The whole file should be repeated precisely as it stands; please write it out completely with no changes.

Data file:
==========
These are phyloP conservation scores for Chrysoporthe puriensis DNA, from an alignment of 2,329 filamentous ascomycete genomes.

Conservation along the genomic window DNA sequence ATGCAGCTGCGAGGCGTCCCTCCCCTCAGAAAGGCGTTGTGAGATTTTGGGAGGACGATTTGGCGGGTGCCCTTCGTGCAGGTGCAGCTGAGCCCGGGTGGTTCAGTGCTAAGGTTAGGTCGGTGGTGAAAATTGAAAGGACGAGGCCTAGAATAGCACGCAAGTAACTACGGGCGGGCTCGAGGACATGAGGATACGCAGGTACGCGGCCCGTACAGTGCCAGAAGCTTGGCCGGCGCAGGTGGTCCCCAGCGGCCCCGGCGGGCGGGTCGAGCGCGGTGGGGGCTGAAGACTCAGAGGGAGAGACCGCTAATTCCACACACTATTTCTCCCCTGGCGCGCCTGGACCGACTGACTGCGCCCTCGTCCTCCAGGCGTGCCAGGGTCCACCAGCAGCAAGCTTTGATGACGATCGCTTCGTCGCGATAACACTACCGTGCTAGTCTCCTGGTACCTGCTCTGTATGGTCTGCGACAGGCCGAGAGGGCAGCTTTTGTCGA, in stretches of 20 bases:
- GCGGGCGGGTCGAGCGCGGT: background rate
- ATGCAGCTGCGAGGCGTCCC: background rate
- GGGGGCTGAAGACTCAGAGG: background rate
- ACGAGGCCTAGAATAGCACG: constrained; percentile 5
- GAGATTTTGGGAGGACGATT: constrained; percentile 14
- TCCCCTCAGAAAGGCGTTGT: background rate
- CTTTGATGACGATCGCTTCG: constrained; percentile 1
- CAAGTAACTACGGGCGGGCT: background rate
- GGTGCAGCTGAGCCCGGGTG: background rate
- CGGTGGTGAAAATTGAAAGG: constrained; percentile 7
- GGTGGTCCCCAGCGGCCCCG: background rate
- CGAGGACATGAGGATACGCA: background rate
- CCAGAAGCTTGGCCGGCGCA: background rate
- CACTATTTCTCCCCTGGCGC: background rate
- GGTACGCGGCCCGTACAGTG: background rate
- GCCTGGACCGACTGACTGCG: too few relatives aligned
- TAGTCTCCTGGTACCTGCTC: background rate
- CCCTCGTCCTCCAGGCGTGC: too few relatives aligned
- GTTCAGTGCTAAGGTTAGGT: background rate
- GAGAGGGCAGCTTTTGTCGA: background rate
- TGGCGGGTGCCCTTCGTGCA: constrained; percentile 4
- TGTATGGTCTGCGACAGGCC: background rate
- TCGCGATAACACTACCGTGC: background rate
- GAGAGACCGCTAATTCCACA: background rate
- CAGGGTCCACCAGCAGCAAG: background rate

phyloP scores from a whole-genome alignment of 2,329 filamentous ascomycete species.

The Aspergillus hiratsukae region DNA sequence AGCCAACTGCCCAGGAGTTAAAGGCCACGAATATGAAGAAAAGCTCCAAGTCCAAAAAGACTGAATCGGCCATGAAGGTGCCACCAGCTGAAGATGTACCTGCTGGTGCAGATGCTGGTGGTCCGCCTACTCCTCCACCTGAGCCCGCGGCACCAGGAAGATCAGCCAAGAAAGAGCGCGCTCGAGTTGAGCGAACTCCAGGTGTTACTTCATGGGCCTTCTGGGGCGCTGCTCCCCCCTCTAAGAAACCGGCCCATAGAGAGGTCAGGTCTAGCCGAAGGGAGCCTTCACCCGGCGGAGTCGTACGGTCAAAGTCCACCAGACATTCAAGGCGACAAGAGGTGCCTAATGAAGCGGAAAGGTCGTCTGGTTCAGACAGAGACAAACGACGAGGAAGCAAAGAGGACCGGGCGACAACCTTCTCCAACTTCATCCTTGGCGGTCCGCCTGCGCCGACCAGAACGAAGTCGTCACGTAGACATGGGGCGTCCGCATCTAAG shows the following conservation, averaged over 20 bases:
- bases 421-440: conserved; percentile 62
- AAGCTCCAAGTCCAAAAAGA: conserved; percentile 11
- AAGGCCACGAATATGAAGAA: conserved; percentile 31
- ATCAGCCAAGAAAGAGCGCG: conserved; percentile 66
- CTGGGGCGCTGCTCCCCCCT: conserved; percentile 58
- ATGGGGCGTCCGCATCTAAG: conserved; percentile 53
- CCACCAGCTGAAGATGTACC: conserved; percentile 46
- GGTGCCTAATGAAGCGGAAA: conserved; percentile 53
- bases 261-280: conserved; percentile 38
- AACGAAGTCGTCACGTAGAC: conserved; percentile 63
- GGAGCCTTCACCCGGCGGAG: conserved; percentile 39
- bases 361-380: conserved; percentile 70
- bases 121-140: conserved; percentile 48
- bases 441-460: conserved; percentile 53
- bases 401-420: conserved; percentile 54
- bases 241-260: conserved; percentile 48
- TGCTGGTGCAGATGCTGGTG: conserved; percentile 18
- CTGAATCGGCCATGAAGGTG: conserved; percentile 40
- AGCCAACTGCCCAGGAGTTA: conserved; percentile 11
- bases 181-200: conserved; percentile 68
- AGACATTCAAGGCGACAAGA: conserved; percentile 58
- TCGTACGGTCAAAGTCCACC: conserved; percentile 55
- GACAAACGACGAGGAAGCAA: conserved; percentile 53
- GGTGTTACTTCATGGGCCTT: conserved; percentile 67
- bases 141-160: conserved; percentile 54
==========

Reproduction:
These are phyloP conservation scores for Chrysoporthe puriensis DNA, from an alignment of 2,329 filamentous ascomycete genomes.

Conservation along the genomic window DNA sequence ATGCAGCTGCGAGGCGTCCCTCCCCTCAGAAAGGCGTTGTGAGATTTTGGGAGGACGATTTGGCGGGTGCCCTTCGTGCAGGTGCAGCTGAGCCCGGGTGGTTCAGTGCTAAGGTTAGGTCGGTGGTGAAAATTGAAAGGACGAGGCCTAGAATAGCACGCAAGTAACTACGGGCGGGCTCGAGGACATGAGGATACGCAGGTACGCGGCCCGTACAGTGCCAGAAGCTTGGCCGGCGCAGGTGGTCCCCAGCGGCCCCGGCGGGCGGGTCGAGCGCGGTGGGGGCTGAAGACTCAGAGGGAGAGACCGCTAATTCCACACACTATTTCTCCCCTGGCGCGCCTGGACCGACTGACTGCGCCCTCGTCCTCCAGGCGTGCCAGGGTCCACCAGCAGCAAGCTTTGATGACGATCGCTTCGTCGCGATAACACTACCGTGCTAGTCTCCTGGTACCTGCTCTGTATGGTCTGCGACAGGCCGAGAGGGCAGCTTTTGTCGA, in stretches of 20 bases:
- GCGGGCGGGTCGAGCGCGGT: background rate
- ATGCAGCTGCGAGGCGTCCC: background rate
- GGGGGCTGAAGACTCAGAGG: background rate
- ACGAGGCCTAGAATAGCACG: constrained; percentile 5
- GAGATTTTGGGAGGACGATT: constrained; percentile 14
- TCCCCTCAGAAAGGCGTTGT: background rate
- CTTTGATGACGATCGCTTCG: constrained; percentile 1
- CAAGTAACTACGGGCGGGCT: background rate
- GGTGCAGCTGAGCCCGGGTG: background rate
- CGGTGGTGAAAATTGAAAGG: constrained; percentile 7
- GGTGGTCCCCAGCGGCCCCG: background rate
- CGAGGACATGAGGATACGCA: background rate
- CCAGAAGCTTGGCCGGCGCA: background rate
- CACTATTTCTCCCCTGGCGC: background rate
- GGTACGCGGCCCGTACAGTG: background rate
- GCCTGGACCGACTGACTGCG: too few relatives aligned
- TAGTCTCCTGGTACCTGCTC: background rate
- CCCTCGTCCTCCAGGCGTGC: too few relatives aligned
- GTTCAGTGCTAAGGTTAGGT: background rate
- GAGAGGGCAGCTTTTGTCGA: background rate
- TGGCGGGTGCCCTTCGTGCA: constrained; percentile 4
- TGTATGGTCTGCGACAGGCC: background rate
- TCGCGATAACACTACCGTGC: background rate
- GAGAGACCGCTAATTCCACA: background rate
- CAGGGTCCACCAGCAGCAAG: background rate

phyloP scores from a whole-genome alignment of 2,329 filamentous ascomycete species.

The Aspergillus hiratsukae region DNA sequence AGCCAACTGCCCAGGAGTTAAAGGCCACGAATATGAAGAAAAGCTCCAAGTCCAAAAAGACTGAATCGGCCATGAAGGTGCCACCAGCTGAAGATGTACCTGCTGGTGCAGATGCTGGTGGTCCGCCTACTCCTCCACCTGAGCCCGCGGCACCAGGAAGATCAGCCAAGAAAGAGCGCGCTCGAGTTGAGCGAACTCCAGGTGTTACTTCATGGGCCTTCTGGGGCGCTGCTCCCCCCTCTAAGAAACCGGCCCATAGAGAGGTCAGGTCTAGCCGAAGGGAGCCTTCACCCGGCGGAGTCGTACGGTCAAAGTCCACCAGACATTCAAGGCGACAAGAGGTGCCTAATGAAGCGGAAAGGTCGTCTGGTTCAGACAGAGACAAACGACGAGGAAGCAAAGAGGACCGGGCGACAACCTTCTCCAACTTCATCCTTGGCGGTCCGCCTGCGCCGACCAGAACGAAGTCGTCACGTAGACATGGGGCGTCCGCATCTAAG shows the following conservation, averaged over 20 bases:
- bases 421-440: conserved; percentile 62
- AAGCTCCAAGTCCAAAAAGA: conserved; percentile 11
- AAGGCCACGAATATGAAGAA: conserved; percentile 31
- ATCAGCCAAGAAAGAGCGCG: conserved; percentile 66
- CTGGGGCGCTGCTCCCCCCT: conserved; percentile 58
- ATGGGGCGTCCGCATCTAAG: conserved; percentile 53
- CCACCAGCTGAAGATGTACC: conserved; percentile 46
- GGTGCCTAATGAAGCGGAAA: conserved; percentile 53
- bases 261-280: conserved; percentile 38
- AACGAAGTCGTCACGTAGAC: conserved; percentile 63
- GGAGCCTTCACCCGGCGGAG: conserved; percentile 39
- bases 361-380: conserved; percentile 70
- bases 121-140: conserved; percentile 48
- bases 441-460: conserved; percentile 53
- bases 401-420: conserved; percentile 54
- bases 241-260: conserved; percentile 48
- TGCTGGTGCAGATGCTGGTG: conserved; percentile 18
- CTGAATCGGCCATGAAGGTG: conserved; percentile 40
- AGCCAACTGCCCAGGAGTTA: conserved; percentile 11
- bases 181-200: conserved; percentile 68
- AGACATTCAAGGCGACAAGA: conserved; percentile 58
- TCGTACGGTCAAAGTCCACC: conserved; percentile 55
- GACAAACGACGAGGAAGCAA: conserved; percentile 53
- GGTGTTACTTCATGGGCCTT: conserved; percentile 67
- bases 141-160: conserved; percentile 54